Open a new tab in your browser. Enter your site’s URL in the address bar, and type a few random letters after the final “/” symbol to find your site’s 404 page. Make note of the page title. This will be the first bit of text in the browser tab of your 404 page. This is typically “Page not found,” but yours might be different.
Go back to Google Analytics, and click Edit on the report page. Scroll down until you find the Filters section. Change the “Error 404” text to your 404 page title, and click Save when you’re done:
Now you should see a list of 404 error pages your visitors have come across. Adjust the Date Range in the upper right-hand corner if needed:
How to fix 404 errors
There are two main ways to fix 404 errors inside of WordPress. The best practice is to track every individual 404 error and redirect it to the correct page or similar page. This is what the Redirection plugin allows us to do. The second way is to redirect all 404 errors to the homepage, meaning visitors will be redirected to your site’s homepage if they land on 404 pages.
The Redirection plugin
Redirection is a free WordPress plugin that lets you keep track of 404 errors and turn them into 301 redirects with a few simple clicks. This redirect will allow you to take users to another page on your site when they land on a 404 page. They won’t need to click anything. They’ll simply be redirected to a different page on your site automatically. A 301 redirect is a permanent redirect, and it’s preferred by most search engines.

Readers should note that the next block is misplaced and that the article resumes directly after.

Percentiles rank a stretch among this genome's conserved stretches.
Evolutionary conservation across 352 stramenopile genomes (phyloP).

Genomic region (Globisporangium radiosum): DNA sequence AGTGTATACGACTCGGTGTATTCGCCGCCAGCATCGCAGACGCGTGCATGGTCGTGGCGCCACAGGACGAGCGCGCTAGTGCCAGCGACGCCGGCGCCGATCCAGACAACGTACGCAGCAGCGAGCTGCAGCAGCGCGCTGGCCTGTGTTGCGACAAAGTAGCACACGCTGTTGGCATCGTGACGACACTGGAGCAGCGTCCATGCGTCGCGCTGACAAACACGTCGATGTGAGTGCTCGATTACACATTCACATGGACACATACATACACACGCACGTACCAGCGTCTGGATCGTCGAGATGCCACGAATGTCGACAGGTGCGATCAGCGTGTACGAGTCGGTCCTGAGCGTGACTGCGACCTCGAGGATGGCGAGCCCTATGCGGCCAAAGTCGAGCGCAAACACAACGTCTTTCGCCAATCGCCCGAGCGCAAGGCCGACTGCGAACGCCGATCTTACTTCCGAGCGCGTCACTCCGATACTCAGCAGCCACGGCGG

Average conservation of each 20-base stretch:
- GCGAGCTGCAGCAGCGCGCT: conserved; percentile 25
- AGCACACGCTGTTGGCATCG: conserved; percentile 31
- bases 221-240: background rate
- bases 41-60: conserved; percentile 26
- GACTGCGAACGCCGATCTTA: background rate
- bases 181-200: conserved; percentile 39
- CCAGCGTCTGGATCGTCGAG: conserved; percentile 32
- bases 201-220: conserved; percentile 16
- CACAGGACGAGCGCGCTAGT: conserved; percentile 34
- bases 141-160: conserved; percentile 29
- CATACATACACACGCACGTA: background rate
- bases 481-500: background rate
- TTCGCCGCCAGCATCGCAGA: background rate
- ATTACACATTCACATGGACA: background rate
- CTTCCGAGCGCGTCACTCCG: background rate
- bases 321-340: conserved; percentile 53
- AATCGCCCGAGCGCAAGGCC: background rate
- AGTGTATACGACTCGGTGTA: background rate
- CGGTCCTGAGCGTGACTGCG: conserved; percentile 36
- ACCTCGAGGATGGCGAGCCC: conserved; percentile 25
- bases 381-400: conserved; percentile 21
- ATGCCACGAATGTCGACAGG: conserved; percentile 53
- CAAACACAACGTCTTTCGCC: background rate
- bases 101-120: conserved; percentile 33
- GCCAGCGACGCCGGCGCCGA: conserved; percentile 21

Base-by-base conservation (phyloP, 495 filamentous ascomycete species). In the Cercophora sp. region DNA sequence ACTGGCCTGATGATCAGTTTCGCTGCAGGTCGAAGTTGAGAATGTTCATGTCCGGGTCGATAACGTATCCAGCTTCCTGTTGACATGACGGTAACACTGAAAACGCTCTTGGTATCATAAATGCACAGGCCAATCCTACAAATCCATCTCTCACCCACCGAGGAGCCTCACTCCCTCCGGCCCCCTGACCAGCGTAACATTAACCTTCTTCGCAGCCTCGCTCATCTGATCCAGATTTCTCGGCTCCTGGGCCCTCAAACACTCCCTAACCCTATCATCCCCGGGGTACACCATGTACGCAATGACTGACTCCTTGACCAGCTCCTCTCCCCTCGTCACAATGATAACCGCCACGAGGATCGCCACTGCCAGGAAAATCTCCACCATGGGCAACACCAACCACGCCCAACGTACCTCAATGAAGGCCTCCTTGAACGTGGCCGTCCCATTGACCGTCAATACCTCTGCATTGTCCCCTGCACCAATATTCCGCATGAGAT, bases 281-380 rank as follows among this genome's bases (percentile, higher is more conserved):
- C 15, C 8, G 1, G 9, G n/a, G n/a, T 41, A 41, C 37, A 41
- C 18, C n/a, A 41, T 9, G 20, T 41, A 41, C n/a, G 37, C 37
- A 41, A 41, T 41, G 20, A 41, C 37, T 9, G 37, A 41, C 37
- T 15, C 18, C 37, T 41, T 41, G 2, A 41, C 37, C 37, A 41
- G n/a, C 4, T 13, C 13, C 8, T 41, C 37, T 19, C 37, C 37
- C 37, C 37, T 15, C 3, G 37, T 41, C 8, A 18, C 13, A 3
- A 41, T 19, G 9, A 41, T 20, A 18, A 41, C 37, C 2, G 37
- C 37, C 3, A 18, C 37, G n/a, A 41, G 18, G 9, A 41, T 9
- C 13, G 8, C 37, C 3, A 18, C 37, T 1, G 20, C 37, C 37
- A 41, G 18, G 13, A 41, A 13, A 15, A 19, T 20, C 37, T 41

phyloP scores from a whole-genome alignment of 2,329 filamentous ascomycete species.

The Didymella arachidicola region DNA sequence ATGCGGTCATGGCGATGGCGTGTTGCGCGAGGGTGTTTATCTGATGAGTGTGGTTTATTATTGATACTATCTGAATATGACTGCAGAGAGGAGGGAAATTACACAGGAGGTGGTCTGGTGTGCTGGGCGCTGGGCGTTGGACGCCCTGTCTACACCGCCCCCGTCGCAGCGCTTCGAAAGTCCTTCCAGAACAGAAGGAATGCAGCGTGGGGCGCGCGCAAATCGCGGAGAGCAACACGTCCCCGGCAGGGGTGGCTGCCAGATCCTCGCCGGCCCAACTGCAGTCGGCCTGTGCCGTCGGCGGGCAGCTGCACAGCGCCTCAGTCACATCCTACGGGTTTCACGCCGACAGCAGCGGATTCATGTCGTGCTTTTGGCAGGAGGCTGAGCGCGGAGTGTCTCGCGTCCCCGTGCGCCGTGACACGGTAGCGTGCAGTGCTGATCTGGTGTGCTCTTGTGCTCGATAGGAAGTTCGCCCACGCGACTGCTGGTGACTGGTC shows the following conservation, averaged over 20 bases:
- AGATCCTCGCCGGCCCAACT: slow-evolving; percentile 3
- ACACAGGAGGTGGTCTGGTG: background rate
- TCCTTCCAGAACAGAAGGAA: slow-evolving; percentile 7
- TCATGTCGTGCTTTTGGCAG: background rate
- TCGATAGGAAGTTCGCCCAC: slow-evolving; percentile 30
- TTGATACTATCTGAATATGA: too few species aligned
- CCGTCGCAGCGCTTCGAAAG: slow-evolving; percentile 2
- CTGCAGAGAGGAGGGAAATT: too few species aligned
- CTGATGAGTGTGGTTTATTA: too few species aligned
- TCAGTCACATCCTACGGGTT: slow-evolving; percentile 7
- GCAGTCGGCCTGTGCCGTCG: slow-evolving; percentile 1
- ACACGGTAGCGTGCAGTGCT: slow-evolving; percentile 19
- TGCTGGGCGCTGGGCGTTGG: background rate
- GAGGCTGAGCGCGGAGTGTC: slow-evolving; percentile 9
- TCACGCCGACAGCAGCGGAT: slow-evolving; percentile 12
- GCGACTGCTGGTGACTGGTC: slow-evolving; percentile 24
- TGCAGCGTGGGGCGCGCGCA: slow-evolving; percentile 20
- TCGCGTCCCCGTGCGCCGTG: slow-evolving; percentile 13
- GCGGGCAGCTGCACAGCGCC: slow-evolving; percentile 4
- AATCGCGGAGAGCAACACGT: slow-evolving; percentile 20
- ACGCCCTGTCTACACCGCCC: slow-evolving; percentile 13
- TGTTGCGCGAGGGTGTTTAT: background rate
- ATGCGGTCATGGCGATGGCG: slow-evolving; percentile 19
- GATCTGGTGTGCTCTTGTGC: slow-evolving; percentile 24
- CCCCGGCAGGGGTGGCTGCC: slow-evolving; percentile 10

The way this plugin works is simple. All you need to do is paste the URL for a 404 page you found in Google Search Console, your custom Google Analytics report or even the log of this very plugin into the Source URL box. If you changed the URL for the post, paste the new URL into the Target URL box. If the post or page no longer exists, paste the URL of a similar post or page or paste the URL of your site’s homepage. Click Add Redirection once you’re done.
Redirect 404 errors to the homepage
If your site has way too many 404 errors, as in hundreds or even thousands, you may want to redirect them all to your site’s homepage. Again, it’s better to redirect each individual 404 error, but redirecting them all to the homepage may be worth it if you don’t have the time to redirect hundreds of 404 errors.